I began to stand out again when I resumed winning road races around Northern Virginia. Afterward, I showed my trophies to my commanding officer as self-promotion. My captain was impressed and called company formations to present those trophies back to me. The troops began to resent these unnecessary formations, and I endured yet another round of ostracism—number four if you’re counting my early home life, the “Pigeth” episode, the “Colorado Six-Pack” fiasco, and now the army SNAFU.
And there it was; a clear pattern had emerged by the time I was twenty-five years old. My reaction to my woundedness—whether it was my snarky mouth or my addict-like drive to win races—alienated groups of people from me. My anxious style of attachment made me fear that I couldn’t trust people to be there for me, so I defended myself by pushing them away, and then the thing I feared the most—social ostracism—manifested, and the cycle continued.
I made rank quickly, but inside I felt turmoil. I was so bored, standing around and waiting, which was mostly what the army wanted from me. But Maslow’s press toward self-actualization was a stronger drive for me than fitting in was. I habitually sought a balance between individualism and joining with the collective, but the army didn’t care about me as an individual; it only wanted me to fit into the mission goal. At the time, it just felt like oppression that I couldn’t escape, or they’d send me to Fort Leavenworth Penitentiary. Sometimes I needed to be alone to regroup and take a breath. I needed to get away from the other soldiers. But that wasn’t the way it was done in the infantry; it was just the opposite. It was all about teamwork, which, as you can imagine, was especially challenging for me, having been raised to think that it was every dog for himself and having specialized in the solitary pursuits of distance running, reading, and writing.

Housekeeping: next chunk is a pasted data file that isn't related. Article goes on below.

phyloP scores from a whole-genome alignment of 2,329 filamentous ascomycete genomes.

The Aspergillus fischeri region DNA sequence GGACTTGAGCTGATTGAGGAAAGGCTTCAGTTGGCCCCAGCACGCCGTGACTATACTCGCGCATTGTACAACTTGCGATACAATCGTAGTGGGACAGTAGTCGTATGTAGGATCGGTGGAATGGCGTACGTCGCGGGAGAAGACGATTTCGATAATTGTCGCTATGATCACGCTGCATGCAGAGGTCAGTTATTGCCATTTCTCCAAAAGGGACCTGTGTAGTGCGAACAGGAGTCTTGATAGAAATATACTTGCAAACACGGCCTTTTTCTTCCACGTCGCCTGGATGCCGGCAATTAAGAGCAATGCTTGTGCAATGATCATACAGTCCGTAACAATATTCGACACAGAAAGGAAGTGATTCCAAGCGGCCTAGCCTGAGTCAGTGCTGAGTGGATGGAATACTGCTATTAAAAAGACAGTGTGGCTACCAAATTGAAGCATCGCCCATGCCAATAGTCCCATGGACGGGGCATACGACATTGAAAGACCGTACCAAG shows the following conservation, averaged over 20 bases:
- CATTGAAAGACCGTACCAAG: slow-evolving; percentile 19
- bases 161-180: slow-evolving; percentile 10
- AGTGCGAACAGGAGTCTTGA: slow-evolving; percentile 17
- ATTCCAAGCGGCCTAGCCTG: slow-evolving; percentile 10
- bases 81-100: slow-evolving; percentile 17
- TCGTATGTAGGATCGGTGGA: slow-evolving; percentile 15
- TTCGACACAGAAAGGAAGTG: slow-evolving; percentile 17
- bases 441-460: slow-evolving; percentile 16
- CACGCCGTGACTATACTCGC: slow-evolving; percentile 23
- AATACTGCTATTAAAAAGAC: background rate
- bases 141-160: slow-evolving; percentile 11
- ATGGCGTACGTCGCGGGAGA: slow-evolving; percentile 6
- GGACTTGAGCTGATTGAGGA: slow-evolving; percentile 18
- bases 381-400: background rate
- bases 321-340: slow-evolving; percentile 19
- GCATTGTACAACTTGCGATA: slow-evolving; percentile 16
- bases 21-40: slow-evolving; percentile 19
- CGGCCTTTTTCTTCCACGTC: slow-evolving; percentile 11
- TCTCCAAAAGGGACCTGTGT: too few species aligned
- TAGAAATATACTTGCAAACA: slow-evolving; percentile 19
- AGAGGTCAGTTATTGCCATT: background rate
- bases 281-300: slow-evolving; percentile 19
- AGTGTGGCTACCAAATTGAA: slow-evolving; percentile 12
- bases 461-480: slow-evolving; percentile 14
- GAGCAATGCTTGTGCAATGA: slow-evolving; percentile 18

But yeah, I figured that too much uniformity wasted my life, except when we did funerals in “the boneyard.” Eight of us, all identical, walked beside a casket set upon an exact replica of the caisson that carried JFK’s body. It reminded me of my own mortality and how badly I needed to get on with my life. I felt stalled out. I was conflicted; I was proud to do what we did, but all the inefficiency stressed me out. I just wanted out of their army. It made me wonder about people who worked civilian jobs that they hated but wouldn’t quit. They are scared to change, whereas I’ve always been more afraid of wasting my life than switching jobs.